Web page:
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  1. Formative Assessment Institute Barb Rowenhorst Janet Hensley Jo Hartmann Marilyn Hofer Pam Lange

  2. Day Two:September 19th

  3. PTSB Credit Sign-in Sheet

  4. Welcome Back • “Re-wind” • Common definitions • Norms • “Un-wind” • Artifacts from last night

  5. Transition – Day Two Synectics(Greek) means: • Bringing together and diverse elements. • Metaphorical problem solving process that promotes creative thinking.

  6. Transition – Day Two (Artifact) is like formative assessment because . . . . • Create a synectic phrase for the artifact. • Create a graphic representation to represent the synectic phrase. 10 minutes

  7. Transition – Day Two A beach ball is like formative assessment because… it keeps you focused on student learning rather than bouncing around with your instruction.

  8. Transition – Day Two (Artifact) is like formative assessment because . . . . • Create a synectic phrase for the artifact. • Create a graphic representation to represent the synectic phrase. 10 minutes

  9. Synectic Gallery Wall • Hang your posters on the designated wall. • Read at your leisure during breaks and lunch.

  10. Assessment MatrixPam

  11. Thinking About Assessment 80 percent of assessments given in classrooms are geared toward low-level thinking. Decisions about assessment happen about every three to four minutes. What do assessments tell us? How are we using assessments to guide instruction?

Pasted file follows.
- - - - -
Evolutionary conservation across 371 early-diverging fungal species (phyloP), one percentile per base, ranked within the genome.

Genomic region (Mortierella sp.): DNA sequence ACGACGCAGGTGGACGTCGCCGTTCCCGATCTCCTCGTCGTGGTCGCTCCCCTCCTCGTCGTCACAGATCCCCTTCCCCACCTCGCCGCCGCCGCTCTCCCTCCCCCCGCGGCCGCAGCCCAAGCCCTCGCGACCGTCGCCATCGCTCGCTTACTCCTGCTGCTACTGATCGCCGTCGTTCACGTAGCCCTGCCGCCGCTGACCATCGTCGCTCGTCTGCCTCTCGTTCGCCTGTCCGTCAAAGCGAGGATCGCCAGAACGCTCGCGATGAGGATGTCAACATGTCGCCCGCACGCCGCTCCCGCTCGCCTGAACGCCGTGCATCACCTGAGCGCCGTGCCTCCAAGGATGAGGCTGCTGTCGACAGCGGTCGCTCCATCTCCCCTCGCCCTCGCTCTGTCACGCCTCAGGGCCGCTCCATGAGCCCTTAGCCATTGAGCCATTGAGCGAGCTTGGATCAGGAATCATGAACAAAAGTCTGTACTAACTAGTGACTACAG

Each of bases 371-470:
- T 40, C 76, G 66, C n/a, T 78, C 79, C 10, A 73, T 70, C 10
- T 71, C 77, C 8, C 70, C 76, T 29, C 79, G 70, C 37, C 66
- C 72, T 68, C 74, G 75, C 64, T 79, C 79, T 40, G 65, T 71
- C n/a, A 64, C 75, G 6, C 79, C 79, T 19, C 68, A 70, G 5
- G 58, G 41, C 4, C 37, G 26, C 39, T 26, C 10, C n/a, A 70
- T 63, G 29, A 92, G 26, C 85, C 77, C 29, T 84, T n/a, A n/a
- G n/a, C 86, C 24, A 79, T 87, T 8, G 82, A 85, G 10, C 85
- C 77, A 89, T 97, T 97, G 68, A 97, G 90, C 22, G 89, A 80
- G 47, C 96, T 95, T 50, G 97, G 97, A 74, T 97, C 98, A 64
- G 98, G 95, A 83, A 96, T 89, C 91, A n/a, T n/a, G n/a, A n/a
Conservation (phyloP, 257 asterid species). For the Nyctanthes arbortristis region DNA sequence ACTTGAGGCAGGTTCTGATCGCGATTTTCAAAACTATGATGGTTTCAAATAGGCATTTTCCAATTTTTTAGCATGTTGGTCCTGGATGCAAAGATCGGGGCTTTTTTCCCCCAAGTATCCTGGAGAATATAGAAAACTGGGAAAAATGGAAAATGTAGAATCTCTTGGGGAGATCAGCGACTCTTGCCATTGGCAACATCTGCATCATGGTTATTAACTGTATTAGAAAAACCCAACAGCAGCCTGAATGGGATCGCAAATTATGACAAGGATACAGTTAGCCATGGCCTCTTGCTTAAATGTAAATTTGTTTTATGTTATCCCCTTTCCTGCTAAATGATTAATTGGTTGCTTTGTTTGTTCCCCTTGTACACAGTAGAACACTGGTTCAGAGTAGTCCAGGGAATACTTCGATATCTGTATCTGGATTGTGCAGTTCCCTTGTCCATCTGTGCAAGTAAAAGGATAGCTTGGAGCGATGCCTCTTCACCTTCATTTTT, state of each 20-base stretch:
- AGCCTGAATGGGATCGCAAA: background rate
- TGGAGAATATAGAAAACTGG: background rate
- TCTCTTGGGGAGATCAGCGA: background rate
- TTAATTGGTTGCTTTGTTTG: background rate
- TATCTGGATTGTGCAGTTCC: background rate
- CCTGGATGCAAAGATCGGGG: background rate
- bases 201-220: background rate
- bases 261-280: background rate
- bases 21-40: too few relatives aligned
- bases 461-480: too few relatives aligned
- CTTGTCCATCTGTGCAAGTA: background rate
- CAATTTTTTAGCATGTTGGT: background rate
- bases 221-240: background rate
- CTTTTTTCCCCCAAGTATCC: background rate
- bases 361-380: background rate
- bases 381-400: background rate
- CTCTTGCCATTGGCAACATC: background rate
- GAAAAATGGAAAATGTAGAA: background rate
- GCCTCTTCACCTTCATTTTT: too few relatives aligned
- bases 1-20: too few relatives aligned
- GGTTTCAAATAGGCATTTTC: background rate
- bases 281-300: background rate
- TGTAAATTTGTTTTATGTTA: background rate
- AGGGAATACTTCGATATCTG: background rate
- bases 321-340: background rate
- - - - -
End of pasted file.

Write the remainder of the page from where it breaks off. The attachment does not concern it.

12. What Are You Assessing? • As a team, complete the Assessment Matrix • List all assessments: Summative and Formative You will have 20 minutes to complete this activity.

  13. How Are Results Being Used? • As a group, prioritize what assessment you would like to use as the focus for your first discussion. • Complete the Action Planning Template • If time allows, repeat process You will have 25 minutes to complete this activity.

  14. Reflection Describe your team’s biggest “aha” from completing the assessment matrix.

  15. Assessment StrategiesMarilyn

  16. Human Histogram Participants use private think time to complete survey.

  17. If you were reading a book for enjoyment right now, what type would it be? • Biography/autobiography • Travel • Science fiction • Romance • Western • How to • Spiritual • Cook books • Mystery Stand beneath that sign

  18. Crumple paper Have a “Snowball Fight” within your group Pick up paper

  19. Form Human Histogram This shows facilitator where group is by anonymously compiling results. Now we see where we are as a group. Where we need to spend our energy.

  20. Human Histogram • Within your group: Break into triads to investigate the assessment strategy that scored the lowest in your large group. • Study the information about that strategy on pages 42-45. Each triad create one sentence that accurately describes the gist of that strategy. • Last, individually read the first two paragraphs on page 46 under the heading, “These strategies as a progression.” Answer for yourself—where am I going? Where am I now? How can I close the gap?

  21. ReflectionPam

  22. Reflect on Your Learning • What new things have you learned about assessment so far? • When a colleague asks you “Where have you been?” or “What have you been doing in Lander?” what will you say?

  23. PTSB Credit Sign-in Sheet